Arms Control:

Intermediate-Range Nuclear Forces Treaty Implementation

NSIAD-91-262: Published: Sep 12, 1991. Publicly Released: Oct 9, 1991.

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Pursuant to a congressional request, GAO examined U.S. implementation of the Intermediate-Range Nuclear Forces (INF) Treaty, a bilateral agreement between the United States and the Soviet Union, focusing on: (1) the On-Site Inspection Agency's (OSIA) role and organizational structure; (2) the costs and personnel associated with treaty implementation; and (3) OSIA operations and treaty implementation issues that may have implications for other arms reduction agreements.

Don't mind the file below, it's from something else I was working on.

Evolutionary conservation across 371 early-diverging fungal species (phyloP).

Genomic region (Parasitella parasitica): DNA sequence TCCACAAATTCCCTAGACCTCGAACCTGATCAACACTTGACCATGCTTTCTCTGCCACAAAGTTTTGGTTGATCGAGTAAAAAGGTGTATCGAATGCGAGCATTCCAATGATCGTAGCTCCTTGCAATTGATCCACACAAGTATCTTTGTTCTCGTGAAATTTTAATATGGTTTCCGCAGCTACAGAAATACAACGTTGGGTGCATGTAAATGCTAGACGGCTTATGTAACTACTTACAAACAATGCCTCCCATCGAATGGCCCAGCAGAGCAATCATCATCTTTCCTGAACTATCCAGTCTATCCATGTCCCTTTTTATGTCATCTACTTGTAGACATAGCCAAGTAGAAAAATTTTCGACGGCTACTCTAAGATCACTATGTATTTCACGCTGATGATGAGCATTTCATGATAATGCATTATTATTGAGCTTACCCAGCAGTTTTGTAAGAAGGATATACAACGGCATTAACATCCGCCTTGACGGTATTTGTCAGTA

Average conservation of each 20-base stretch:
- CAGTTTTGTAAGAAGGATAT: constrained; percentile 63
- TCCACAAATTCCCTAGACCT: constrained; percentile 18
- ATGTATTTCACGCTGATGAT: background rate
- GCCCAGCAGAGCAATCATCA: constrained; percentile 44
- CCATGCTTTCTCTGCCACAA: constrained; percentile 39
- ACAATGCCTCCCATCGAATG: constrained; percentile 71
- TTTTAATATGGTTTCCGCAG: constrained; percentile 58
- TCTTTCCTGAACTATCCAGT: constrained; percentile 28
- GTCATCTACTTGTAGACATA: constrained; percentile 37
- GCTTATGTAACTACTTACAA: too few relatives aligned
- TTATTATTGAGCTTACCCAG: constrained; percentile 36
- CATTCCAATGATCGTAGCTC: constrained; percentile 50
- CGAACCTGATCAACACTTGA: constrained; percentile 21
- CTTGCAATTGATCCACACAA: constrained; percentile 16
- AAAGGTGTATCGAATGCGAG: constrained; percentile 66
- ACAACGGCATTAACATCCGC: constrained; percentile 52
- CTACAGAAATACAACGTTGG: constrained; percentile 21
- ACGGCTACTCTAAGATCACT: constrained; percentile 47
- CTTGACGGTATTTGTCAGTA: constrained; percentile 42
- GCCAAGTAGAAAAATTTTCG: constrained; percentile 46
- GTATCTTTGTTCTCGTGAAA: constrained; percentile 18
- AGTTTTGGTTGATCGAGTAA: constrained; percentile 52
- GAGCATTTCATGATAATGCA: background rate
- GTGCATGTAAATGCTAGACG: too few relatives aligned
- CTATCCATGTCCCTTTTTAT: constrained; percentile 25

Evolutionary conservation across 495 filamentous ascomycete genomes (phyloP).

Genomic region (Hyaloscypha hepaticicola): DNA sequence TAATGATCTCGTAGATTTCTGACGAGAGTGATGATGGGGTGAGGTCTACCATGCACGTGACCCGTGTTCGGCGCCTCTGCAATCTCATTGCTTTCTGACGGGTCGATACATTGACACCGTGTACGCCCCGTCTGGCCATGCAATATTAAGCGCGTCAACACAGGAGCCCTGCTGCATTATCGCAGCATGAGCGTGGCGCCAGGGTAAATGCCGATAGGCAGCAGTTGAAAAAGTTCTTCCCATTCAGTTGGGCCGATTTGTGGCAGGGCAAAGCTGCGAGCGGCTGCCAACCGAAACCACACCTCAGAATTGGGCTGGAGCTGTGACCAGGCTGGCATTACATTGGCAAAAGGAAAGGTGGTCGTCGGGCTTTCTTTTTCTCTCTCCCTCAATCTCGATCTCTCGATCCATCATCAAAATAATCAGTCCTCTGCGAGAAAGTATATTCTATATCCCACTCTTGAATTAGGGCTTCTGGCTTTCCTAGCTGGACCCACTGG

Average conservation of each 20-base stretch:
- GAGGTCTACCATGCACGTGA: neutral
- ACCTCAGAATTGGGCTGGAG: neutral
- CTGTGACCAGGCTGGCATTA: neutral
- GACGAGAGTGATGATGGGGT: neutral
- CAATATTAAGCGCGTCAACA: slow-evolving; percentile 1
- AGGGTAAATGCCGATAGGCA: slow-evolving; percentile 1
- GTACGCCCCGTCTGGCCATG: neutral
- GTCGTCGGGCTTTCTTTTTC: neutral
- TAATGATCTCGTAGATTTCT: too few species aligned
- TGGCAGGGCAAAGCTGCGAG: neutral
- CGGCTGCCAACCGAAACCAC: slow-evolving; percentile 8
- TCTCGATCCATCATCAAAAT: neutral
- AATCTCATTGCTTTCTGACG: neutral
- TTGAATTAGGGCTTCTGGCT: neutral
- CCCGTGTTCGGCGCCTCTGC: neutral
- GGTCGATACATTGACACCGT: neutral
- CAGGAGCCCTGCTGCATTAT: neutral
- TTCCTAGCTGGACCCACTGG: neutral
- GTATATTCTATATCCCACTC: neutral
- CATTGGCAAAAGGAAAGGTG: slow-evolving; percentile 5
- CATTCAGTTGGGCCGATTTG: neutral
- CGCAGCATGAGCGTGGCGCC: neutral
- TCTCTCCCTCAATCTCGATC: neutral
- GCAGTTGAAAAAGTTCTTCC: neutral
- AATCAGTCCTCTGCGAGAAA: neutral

GAO found that: (1) OSIA carries out the on-site inspection provisions of the treaty, while numerous federal departments and agencies and several private contractors and foreign governments are responsible for treaty interpretation, Soviet compliance determinations, and U.S. policy decisions; (2) OSIA is organized to conduct inspections of Soviet facilities and escort the Soviets during inspections of U.S. facilities, with a director supported by 3 deputy directors and a substantial support directorate; (3) the costs of inspections and other treaty implementation activities are difficult to identify, since agencies do not always account for treaty-related costs separately and salaries are not included for full-time military personnel, some full-time civilian personnel, and all civilian and military temporary duty personnel; and (4) treaty implementation issues that may have implications for other arms reduction agreements include the need for fully trained inspectors, escorts, and linguists to be identified and hired 4 to 6 months before a treaty becomes effective, adequate funding before treaty ratification to begin start-up efforts, and affording U.S. contractors affected by treaty provisions the opportunity to react to proposals regarding their property.